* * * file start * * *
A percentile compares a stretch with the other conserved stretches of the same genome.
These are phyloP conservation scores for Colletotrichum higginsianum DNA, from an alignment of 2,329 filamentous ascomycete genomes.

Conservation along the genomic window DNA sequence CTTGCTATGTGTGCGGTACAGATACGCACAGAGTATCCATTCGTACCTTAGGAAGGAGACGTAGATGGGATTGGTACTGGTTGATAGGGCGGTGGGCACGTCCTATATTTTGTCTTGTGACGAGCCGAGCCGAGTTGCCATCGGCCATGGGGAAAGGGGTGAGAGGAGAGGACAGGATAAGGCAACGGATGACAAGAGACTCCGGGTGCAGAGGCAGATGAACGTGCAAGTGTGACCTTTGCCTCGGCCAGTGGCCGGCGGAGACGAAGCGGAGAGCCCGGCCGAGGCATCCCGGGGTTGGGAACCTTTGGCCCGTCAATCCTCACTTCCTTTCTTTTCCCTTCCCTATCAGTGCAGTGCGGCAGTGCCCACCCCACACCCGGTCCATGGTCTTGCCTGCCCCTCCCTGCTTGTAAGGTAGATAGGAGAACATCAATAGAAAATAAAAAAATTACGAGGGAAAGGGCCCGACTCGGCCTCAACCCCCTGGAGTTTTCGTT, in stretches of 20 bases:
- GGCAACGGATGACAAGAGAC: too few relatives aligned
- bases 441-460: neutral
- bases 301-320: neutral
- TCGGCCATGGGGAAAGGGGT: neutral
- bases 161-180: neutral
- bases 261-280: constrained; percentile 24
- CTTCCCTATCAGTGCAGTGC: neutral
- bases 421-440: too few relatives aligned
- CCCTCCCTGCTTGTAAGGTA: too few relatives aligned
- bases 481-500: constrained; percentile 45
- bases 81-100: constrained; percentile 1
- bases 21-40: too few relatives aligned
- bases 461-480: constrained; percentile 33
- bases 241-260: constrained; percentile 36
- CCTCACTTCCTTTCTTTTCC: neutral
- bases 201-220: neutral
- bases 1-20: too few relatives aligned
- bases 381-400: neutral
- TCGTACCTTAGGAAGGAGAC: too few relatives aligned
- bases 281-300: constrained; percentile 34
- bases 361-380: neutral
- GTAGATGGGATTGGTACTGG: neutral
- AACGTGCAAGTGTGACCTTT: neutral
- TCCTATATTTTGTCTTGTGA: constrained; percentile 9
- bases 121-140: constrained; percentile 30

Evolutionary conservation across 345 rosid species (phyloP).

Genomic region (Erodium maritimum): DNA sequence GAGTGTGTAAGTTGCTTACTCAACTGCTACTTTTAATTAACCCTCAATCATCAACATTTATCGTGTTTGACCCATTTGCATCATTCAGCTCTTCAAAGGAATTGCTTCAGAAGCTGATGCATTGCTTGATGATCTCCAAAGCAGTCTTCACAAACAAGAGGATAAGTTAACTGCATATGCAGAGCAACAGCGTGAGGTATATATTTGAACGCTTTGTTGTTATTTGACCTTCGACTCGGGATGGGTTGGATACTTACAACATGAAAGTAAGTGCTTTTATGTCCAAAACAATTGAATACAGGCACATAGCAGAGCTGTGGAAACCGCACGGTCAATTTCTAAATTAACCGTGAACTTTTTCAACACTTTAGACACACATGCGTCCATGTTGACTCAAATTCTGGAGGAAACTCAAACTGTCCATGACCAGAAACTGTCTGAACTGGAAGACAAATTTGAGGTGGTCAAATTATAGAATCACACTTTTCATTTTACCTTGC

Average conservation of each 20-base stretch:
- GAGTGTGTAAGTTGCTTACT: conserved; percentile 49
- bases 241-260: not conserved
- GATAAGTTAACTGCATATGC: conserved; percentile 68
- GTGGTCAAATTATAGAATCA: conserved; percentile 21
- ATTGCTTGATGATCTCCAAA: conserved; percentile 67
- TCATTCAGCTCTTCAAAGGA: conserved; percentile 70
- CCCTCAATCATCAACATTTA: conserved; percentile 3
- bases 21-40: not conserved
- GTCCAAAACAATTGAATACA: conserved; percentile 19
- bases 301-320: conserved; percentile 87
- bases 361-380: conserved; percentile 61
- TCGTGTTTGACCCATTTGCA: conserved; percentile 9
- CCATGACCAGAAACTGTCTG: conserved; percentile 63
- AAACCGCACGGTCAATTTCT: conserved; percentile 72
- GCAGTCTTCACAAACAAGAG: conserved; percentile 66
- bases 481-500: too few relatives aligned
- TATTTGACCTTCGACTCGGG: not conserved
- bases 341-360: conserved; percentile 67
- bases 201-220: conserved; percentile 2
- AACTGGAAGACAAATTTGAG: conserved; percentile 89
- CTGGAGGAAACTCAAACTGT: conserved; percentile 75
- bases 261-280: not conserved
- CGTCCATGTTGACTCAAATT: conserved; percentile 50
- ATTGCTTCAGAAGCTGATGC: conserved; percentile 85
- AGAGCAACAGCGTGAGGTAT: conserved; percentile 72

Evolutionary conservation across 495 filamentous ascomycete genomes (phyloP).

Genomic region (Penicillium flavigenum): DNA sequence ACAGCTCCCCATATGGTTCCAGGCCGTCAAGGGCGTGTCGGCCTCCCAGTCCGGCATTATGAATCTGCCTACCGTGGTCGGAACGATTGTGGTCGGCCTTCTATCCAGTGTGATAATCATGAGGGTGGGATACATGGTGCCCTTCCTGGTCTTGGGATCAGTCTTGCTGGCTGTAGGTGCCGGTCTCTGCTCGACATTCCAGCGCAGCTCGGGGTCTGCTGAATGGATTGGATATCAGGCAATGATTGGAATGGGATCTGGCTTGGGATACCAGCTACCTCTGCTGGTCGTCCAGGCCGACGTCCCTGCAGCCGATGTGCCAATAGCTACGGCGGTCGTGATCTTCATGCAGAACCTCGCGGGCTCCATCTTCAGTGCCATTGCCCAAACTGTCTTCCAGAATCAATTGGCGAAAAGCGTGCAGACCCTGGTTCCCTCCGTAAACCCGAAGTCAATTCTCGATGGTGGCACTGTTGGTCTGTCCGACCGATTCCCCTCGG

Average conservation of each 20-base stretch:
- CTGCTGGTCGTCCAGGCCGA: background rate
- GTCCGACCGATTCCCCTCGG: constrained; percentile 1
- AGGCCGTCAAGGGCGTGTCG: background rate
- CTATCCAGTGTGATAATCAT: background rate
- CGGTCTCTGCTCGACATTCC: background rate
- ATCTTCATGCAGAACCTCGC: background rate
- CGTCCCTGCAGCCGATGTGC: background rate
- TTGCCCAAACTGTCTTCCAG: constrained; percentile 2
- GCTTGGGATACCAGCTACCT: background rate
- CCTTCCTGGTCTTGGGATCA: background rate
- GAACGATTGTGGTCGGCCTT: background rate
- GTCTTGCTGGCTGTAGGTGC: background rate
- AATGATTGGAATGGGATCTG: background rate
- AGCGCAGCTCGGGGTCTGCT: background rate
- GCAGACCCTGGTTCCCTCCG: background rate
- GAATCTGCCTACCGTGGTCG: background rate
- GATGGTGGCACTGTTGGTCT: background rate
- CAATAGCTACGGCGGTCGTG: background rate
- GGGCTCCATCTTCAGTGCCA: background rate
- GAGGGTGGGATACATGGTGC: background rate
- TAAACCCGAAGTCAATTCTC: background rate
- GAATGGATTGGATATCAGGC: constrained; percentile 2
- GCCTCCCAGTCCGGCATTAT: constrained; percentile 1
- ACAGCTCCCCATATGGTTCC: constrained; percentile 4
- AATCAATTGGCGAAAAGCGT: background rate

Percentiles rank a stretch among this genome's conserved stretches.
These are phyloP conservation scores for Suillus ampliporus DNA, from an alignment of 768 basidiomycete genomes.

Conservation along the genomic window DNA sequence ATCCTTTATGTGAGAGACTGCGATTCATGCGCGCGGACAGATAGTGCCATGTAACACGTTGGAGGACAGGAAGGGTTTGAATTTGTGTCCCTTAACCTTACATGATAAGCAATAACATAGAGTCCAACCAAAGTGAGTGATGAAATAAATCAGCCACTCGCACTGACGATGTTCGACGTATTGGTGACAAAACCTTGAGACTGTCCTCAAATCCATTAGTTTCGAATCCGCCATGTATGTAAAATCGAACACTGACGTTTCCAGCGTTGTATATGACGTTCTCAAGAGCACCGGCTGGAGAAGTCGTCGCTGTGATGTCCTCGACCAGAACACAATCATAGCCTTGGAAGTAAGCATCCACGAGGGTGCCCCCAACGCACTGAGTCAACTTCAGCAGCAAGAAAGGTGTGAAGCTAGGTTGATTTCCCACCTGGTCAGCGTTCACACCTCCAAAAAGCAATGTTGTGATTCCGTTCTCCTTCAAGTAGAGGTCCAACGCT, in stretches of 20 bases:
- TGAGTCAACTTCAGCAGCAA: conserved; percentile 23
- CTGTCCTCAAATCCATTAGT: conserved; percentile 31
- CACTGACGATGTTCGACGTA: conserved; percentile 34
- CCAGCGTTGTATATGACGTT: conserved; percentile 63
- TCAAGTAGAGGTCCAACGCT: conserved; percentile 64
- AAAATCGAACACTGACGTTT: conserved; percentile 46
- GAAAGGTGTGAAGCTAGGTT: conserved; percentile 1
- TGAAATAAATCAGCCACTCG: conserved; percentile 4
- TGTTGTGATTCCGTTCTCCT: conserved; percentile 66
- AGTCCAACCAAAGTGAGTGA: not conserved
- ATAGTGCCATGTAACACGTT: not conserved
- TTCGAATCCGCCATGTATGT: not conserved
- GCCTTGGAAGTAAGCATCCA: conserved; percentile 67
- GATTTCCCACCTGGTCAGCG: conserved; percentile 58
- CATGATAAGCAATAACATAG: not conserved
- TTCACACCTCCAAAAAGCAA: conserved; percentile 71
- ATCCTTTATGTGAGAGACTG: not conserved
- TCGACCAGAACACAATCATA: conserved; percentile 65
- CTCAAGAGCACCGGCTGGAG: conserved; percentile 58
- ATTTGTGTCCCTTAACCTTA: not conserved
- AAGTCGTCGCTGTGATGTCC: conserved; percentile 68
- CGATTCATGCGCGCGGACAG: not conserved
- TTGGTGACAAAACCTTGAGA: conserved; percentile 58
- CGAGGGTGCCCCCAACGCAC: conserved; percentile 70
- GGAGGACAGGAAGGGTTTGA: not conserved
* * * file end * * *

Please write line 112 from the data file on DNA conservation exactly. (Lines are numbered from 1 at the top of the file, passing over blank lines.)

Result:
- GGAGGACAGGAAGGGTTTGA: not conserved